Feed (published in 2010) by Mira Grant is a dystopian political zombie thriller set against the backdrop of a national political campaign. The story is told through blog posts and journal entries written by “newsie” Georgia Mason and her brother, an adventure-seeking “Irwin” reporter, Shaun Mason.
I love a good zombie story. I’m not exactly sure why, but there it is. I also really love to see different twists on telling zombie stories. Feed takes place 26 years following the initial outbreak of the zombie virus, which is referred to as “The Rising.” The virus came about from two medical miracles: the cure for the common cold and the cure for cancer. Unfortunately, they found that when these two antidotes came together, they formed a new virus called Kellis-Amberlee. Kellis-Amberlee is normally beneficial, for cancer and the common cold are a thing of the past for all humankind, but physical death causes the virus to “go live” or “amplify”, converting any host mammal over 40 pounds into the hungry, walking dead.
What’s different about this world versus most zombie scenarios is that the people in this world actually have seen zombie movies. In fact, George Romero (real life creator of the “Night of the Living Dead” movies) is revered as one who warned the world of things to come. They are smart about taking precautions against infection by using blood testing kits, and they have found a way to survive and continue relatively normal life despite the existence of zombies wandering the land. Usually zombie stories focus on the initial outbreak—not how the world found its new “normal” decades later.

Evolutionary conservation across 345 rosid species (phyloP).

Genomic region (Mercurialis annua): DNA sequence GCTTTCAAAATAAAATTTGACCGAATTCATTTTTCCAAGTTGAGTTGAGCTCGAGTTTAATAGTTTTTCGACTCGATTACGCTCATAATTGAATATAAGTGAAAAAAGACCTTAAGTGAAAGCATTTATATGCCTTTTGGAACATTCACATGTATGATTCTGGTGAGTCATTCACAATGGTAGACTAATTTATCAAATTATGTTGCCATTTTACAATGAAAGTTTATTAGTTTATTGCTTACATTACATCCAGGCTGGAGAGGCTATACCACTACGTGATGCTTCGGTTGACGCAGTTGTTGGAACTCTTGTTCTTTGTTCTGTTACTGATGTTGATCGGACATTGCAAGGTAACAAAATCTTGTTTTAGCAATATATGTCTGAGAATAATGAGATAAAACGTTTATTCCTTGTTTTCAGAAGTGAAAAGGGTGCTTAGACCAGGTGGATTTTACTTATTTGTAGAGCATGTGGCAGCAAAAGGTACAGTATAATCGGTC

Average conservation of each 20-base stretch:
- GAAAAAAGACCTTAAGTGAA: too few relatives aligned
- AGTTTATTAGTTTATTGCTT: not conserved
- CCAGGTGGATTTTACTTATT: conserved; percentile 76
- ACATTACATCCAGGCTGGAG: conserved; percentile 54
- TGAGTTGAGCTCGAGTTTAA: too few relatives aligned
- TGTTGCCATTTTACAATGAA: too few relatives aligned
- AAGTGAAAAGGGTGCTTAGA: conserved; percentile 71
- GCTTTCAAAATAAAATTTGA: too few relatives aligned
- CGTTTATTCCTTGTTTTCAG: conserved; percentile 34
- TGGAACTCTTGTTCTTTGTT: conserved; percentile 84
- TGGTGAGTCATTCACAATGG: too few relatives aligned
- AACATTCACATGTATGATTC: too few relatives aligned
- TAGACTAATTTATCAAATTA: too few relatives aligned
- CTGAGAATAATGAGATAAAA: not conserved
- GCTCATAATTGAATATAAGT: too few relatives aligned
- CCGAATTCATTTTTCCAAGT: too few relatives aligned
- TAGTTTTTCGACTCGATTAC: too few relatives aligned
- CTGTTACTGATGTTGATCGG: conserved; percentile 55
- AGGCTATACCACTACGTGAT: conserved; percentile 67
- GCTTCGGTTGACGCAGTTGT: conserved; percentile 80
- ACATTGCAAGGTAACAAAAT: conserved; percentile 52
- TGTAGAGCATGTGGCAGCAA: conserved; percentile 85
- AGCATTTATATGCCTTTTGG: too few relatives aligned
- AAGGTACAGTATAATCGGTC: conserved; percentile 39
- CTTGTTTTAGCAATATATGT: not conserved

Whether or not a Christian should be reading stories about zombies is a matter of personal conviction. There is nothing wrong with entering a fictional world with monsters so long as it does not affect your personal faith in God. Feed, in fact, raises many questions about God as Georgia Mason and other characters struggle with the existence of the evils that come from both the zombies and the hearts of the uninfected who would still choose to hurt healthy people in a world where so much is stacked against the human race.
Catiana Nak Kheiyn is the webmaster and editor of 412teens.org and writes novellas with local young writers at her workshops. She also contributes at GotQuestions.org, Blogos.org, and GQkidz.org. When Catiana is not writing or hanging out with teens, she loves spending time with her two kids, five socially awkward cats, and her amazing friend-amily that gets together every Saturday for various shenanigans.